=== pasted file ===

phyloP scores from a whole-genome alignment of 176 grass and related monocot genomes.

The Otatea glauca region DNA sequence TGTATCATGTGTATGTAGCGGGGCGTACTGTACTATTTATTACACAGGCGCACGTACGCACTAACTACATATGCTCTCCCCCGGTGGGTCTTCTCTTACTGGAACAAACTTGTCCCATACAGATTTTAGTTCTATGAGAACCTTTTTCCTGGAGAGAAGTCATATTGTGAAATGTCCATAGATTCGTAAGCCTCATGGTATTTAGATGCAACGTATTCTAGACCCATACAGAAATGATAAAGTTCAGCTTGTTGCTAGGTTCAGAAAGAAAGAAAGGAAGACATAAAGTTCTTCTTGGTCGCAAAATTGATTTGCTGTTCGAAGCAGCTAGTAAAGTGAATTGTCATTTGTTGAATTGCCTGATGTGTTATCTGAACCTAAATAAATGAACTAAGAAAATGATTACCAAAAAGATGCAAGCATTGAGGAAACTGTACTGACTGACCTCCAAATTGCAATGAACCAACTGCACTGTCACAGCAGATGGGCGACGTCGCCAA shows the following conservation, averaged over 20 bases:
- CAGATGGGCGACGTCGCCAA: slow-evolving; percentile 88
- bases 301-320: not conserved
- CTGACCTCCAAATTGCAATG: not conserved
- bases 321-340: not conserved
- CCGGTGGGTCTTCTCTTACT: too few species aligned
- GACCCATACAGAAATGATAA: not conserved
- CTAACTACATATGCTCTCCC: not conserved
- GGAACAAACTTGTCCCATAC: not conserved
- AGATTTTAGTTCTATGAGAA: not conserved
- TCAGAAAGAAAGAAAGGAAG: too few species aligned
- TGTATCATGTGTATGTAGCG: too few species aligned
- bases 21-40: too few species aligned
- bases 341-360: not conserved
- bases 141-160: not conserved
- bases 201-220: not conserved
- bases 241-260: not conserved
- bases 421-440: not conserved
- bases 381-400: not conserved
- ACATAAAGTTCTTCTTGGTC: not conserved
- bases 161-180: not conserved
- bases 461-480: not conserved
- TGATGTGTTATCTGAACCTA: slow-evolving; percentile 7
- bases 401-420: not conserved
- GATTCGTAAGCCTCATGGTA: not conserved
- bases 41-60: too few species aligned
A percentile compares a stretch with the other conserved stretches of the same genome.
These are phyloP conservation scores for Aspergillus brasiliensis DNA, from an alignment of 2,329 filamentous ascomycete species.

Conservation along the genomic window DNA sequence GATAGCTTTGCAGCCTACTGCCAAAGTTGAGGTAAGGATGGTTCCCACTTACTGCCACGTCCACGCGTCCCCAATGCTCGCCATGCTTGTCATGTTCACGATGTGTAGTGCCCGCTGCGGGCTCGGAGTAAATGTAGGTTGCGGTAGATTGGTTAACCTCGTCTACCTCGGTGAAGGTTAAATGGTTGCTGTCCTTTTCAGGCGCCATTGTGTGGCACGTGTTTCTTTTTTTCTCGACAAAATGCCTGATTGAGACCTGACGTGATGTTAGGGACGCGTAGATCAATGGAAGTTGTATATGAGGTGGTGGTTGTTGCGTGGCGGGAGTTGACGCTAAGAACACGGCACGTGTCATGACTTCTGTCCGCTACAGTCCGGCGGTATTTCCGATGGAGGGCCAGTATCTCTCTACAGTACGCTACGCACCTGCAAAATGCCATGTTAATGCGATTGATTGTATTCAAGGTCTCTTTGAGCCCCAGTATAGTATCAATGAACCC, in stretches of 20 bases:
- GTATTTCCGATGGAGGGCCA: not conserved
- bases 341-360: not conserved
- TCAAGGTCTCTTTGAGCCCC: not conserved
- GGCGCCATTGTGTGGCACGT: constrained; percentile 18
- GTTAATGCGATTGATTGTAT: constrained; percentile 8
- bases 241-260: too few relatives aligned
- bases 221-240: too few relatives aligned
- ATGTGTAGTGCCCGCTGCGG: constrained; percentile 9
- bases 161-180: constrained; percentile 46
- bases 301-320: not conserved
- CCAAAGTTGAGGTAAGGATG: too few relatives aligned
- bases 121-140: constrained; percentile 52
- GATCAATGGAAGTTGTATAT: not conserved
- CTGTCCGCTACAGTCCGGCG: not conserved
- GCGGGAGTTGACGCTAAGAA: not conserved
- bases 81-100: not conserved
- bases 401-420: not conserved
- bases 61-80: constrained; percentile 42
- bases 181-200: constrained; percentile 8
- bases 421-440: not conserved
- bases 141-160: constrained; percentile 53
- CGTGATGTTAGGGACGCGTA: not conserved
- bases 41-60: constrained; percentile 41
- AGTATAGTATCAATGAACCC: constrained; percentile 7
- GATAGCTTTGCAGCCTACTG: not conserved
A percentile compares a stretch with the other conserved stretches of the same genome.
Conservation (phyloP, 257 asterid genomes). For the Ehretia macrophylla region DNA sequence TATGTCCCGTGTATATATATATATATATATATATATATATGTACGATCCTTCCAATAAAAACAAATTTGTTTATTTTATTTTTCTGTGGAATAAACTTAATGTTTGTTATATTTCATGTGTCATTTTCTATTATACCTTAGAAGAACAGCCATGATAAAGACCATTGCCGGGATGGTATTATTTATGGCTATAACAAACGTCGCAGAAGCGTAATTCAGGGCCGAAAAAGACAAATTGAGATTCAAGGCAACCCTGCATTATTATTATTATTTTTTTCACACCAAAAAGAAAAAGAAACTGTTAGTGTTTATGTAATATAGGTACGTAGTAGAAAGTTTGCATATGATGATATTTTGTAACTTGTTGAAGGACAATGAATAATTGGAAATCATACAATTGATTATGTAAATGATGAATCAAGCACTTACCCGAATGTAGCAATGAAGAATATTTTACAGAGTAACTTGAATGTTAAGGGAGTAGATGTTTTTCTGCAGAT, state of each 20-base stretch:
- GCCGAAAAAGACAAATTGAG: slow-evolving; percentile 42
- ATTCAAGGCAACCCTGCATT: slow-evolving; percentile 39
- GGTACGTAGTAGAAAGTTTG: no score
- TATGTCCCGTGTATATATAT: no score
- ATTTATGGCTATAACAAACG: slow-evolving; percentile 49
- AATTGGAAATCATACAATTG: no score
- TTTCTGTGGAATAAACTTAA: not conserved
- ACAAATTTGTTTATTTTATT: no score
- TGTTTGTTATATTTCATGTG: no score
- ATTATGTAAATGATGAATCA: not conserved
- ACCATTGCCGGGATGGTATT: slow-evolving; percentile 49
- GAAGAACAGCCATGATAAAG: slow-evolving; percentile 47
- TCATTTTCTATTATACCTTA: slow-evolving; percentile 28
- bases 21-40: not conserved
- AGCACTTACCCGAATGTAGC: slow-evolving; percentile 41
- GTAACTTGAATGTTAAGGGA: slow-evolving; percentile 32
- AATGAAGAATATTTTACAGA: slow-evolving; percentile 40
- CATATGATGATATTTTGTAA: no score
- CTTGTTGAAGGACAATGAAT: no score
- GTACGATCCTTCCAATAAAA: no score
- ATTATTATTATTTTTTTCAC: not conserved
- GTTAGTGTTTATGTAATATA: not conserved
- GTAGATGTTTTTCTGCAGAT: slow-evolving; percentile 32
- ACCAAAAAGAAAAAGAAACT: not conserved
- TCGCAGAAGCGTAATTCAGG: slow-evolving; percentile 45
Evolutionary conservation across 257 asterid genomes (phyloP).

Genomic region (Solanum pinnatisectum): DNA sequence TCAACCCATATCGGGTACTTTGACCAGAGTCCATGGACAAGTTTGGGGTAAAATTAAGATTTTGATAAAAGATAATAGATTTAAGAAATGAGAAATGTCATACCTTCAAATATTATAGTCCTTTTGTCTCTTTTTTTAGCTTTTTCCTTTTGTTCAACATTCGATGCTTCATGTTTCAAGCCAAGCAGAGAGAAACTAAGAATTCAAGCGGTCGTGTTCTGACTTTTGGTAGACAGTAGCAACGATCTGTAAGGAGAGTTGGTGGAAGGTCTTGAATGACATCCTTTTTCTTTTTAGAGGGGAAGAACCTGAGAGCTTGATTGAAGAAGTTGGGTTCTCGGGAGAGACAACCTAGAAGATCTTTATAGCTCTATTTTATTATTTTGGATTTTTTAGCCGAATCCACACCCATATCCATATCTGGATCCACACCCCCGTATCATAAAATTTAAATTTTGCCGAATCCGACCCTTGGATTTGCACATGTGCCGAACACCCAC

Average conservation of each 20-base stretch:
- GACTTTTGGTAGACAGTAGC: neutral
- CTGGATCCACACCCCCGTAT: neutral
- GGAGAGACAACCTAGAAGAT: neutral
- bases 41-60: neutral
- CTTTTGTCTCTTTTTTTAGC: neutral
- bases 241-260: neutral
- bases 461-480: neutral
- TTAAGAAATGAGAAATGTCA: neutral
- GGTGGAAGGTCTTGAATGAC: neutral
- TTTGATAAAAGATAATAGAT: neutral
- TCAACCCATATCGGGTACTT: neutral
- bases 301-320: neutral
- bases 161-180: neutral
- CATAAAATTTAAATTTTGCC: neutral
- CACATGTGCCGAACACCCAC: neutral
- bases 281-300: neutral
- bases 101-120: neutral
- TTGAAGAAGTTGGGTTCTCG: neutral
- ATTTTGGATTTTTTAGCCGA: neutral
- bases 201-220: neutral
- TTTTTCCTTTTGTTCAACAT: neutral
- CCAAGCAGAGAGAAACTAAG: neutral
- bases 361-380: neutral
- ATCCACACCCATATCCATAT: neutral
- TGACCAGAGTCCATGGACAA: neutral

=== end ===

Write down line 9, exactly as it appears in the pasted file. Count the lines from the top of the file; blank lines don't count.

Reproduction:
- CTAACTACATATGCTCTCCC: not conserved